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Migration and Home Affairs
15 March 2024

Migration management in Greece

The European Commission has been supporting Greece to strengthen the national migration management system. DG HOME’s dedicated Task Force for Migration Management assists national efforts to manage borders, improve reception capacity and living conditions for migrants and asylum seekers, and to facilitate integration, working together with national and local actors as well as NGOs on the ground.

Managing borders and arrivals

The European Commission assists the Greek authorities with border management support. Operationally, EU Agencies are helping on the ground and financially, EUR 1 billion is allocated from the Home Affairs 2021-2027 Funds. These funds also provide for border surveillance across the external border, in the mainland and on the islands.

Bar chart showing the decrease in arrivals to Greece from 2015 (861,630) to 2022 (18,780)
Source: UNHCR, Operational Data Portal, Refugee Situations, Mediterranean Situation, Greece

A new Action Plan expanding support in the area of returns was agreed in 2023 with FRONTEX. The Assisted Voluntary Return and Re-integration scheme (AVRR), facilitating the return of non-EU nationals to their country of origin, has proven successful in easing the return process. The Commission also supports the voluntary relocation of asylum applicants and beneficiaries of international protection from one EU Member State to another and to 4 Schengen associated countries. Between April 2020 and March 2023, there were 5,121 relocations of vulnerable asylum seekers from Greece, including 1,367 unaccompanied minors.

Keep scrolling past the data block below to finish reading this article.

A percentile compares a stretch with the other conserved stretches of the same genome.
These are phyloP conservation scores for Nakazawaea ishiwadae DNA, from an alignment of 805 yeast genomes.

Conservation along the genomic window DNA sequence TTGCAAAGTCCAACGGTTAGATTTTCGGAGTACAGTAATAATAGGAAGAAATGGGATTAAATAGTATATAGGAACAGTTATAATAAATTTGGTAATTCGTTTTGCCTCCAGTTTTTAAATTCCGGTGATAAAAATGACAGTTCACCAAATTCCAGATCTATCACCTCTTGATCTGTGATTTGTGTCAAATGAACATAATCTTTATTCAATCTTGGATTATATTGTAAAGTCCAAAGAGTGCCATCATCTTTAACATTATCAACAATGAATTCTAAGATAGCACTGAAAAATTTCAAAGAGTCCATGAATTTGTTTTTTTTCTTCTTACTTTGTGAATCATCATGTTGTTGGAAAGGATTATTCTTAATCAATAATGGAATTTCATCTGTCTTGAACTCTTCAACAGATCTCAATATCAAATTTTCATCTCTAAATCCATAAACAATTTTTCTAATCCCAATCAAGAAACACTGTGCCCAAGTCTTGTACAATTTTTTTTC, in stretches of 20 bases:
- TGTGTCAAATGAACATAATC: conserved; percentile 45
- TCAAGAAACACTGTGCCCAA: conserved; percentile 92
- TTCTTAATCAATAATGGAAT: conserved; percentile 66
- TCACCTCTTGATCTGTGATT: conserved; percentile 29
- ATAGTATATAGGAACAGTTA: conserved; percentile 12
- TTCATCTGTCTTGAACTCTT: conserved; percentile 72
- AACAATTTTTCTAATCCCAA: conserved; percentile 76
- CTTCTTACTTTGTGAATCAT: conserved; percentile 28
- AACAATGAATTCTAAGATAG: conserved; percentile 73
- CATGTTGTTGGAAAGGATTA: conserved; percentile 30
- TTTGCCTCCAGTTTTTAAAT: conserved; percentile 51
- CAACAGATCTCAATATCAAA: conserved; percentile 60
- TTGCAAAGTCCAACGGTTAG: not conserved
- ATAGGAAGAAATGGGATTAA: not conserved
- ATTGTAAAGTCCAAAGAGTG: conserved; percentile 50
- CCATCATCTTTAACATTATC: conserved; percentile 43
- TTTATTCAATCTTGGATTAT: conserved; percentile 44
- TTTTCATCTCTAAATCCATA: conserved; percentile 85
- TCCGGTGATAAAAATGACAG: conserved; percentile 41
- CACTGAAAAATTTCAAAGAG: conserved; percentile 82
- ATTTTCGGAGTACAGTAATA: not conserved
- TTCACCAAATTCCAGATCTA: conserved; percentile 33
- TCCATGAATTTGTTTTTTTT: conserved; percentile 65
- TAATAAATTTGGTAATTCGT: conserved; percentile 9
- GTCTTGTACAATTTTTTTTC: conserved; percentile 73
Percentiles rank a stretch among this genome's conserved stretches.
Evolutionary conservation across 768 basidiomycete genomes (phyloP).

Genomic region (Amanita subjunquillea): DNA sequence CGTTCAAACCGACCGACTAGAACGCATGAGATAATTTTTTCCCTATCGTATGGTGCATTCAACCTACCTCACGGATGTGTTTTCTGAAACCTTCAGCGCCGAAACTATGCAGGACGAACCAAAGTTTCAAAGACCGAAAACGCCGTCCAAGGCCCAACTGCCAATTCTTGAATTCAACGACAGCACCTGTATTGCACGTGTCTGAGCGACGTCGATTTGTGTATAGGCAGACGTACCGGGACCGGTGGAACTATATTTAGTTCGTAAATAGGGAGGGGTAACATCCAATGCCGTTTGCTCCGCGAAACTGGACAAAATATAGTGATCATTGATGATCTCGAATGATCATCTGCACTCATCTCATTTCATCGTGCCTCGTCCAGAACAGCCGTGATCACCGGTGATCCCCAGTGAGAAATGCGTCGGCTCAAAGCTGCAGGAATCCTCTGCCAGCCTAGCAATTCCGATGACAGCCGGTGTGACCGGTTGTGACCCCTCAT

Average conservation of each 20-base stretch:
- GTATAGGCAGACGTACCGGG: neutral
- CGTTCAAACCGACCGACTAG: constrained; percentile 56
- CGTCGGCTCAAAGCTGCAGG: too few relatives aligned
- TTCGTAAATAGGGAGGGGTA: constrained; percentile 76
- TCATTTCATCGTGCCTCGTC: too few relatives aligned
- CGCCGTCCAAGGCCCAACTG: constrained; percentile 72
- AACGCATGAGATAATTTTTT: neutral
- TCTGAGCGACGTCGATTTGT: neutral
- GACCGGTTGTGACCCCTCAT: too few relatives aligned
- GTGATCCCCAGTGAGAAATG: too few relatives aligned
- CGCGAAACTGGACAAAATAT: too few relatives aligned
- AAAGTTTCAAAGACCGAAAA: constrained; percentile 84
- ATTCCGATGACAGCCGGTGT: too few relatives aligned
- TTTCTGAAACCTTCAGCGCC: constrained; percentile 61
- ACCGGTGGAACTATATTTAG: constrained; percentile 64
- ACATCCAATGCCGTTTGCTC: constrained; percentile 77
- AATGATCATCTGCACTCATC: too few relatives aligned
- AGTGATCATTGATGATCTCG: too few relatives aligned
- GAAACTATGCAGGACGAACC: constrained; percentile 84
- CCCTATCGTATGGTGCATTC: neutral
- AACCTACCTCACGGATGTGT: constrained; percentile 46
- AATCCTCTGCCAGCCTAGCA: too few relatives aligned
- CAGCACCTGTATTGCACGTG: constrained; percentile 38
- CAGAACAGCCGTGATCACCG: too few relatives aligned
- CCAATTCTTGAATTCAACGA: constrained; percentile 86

Improving reception capacity and conditions

First reception procedures are carried out in Multi-Purpose Reception and Identification Centres on the islands. 

Extensive EU funded construction works, amounting to EUR 276 million, are substantially improving overall reception capacity and conditions. By the end of 2023, the new Reception Centres of Lesvos, Samos, Leros, and Kos, and the upgrades in the Reception Centre of Chios are expected to add a total of 12,000 places to the national reception system. The new infrastructures enhance safety for residents and staff, and improve living conditions with better sanitary facilities, biological wastewater treatments, and winterised accommodation; recreational spaces with computer areas, leisure rooms, and sports courts; as well as canteens, kitchens, and laundry areas.

Progress was also achieved across the mainland, in the Reception Centres of Diavata, Malakasa, and Fylakio, ensuring dignified treatment of individuals and the provision of necessary services.

Photos of new Reception Centres in Greece
Left: Aerial photograph of the new Reception Centre of Leros. Right: Children playing in a playground of the new Reception Centre of Lesvos.

Supporting integration

Reinforced by the EU and implementing partners on the ground, the Greek government offers support and a range of services through social integration programmes.